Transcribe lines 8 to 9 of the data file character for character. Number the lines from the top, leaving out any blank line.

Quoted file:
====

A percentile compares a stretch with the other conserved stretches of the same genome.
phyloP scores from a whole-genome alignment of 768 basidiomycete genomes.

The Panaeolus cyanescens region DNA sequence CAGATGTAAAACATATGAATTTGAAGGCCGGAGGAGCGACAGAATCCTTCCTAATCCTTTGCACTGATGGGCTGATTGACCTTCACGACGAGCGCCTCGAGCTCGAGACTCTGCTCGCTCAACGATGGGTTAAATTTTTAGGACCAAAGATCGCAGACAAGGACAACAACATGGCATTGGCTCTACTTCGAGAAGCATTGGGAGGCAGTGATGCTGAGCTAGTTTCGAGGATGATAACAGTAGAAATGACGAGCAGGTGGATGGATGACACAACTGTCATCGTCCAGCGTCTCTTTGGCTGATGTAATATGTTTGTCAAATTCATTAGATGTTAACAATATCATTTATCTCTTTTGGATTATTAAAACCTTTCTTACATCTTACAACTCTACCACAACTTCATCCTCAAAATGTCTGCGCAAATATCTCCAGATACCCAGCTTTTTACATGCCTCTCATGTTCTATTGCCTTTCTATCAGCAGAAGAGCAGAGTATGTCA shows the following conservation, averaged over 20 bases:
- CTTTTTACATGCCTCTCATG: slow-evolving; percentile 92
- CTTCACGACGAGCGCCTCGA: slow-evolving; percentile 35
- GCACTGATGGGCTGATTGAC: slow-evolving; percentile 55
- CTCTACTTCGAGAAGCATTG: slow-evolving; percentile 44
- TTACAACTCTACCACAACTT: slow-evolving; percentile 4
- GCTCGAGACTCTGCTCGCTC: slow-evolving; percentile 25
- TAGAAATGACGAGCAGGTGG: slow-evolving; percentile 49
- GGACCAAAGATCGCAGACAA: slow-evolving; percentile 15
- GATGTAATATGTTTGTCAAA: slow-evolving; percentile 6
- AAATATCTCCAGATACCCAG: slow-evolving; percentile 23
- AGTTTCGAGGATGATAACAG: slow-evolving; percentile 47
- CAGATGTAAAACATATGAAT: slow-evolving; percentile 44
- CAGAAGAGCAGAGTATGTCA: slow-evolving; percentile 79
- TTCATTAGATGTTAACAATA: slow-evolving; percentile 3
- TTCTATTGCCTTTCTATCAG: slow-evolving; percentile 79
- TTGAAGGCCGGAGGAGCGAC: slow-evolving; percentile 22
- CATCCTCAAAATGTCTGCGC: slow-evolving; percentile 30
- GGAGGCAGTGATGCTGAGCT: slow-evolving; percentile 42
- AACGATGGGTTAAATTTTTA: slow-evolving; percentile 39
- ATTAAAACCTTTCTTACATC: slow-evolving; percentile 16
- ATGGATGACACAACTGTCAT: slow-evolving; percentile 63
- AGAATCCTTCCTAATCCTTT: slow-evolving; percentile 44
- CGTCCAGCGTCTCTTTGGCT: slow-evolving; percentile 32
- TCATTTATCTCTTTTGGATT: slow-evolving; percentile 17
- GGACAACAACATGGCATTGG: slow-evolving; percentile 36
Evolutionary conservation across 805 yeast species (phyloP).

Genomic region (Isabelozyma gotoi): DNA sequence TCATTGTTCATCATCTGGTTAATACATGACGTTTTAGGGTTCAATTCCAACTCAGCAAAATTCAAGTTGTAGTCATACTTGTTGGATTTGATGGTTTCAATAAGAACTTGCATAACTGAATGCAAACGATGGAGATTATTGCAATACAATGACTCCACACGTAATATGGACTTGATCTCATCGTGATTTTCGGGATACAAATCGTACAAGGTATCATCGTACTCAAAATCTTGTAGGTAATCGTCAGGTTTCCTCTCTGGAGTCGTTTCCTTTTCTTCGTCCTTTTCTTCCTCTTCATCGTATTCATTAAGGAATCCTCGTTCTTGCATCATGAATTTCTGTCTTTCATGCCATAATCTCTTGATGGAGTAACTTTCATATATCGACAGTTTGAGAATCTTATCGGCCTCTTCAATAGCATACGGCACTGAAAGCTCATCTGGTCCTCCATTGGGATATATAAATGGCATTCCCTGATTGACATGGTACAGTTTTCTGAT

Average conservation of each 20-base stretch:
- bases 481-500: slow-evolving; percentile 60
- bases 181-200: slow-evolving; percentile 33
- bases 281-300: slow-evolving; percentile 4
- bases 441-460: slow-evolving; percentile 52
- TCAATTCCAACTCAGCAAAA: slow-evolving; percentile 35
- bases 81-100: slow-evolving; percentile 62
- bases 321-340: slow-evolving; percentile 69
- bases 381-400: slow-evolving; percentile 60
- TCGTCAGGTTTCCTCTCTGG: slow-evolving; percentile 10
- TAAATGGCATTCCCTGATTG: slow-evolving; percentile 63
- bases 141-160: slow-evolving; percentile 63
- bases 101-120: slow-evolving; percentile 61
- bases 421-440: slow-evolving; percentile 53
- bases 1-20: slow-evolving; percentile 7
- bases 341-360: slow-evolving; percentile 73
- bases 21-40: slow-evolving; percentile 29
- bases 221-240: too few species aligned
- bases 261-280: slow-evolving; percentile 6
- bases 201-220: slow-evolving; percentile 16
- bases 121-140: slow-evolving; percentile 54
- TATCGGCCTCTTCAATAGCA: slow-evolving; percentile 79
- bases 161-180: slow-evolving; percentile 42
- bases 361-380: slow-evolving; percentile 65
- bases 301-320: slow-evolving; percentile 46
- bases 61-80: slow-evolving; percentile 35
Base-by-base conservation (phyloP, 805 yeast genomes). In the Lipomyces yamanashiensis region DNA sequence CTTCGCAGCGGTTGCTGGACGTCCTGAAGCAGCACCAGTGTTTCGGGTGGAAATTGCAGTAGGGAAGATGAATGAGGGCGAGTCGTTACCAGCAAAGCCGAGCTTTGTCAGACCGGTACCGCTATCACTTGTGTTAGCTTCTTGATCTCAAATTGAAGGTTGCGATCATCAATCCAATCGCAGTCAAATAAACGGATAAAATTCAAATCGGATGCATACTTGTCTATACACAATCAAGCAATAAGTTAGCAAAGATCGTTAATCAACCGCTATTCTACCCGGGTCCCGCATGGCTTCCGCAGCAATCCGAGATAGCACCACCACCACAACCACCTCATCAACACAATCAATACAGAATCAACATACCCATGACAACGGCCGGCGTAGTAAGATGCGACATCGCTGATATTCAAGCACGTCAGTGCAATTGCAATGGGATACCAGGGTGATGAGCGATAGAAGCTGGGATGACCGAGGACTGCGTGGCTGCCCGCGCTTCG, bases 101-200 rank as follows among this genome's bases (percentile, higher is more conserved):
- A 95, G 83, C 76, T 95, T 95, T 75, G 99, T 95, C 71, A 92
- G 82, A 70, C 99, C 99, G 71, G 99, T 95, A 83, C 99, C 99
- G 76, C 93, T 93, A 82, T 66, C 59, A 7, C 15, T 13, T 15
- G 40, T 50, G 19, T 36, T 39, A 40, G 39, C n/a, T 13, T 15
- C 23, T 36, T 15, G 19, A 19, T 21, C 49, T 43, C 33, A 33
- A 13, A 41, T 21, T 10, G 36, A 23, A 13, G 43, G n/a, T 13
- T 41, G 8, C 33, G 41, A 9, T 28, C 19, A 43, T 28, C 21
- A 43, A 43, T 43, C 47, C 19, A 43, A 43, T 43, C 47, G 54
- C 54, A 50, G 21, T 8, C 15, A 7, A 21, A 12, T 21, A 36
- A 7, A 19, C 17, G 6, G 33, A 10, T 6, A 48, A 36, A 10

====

- TTACAACTCTACCACAACTT: slow-evolving; percentile 4
- GCTCGAGACTCTGCTCGCTC: slow-evolving; percentile 25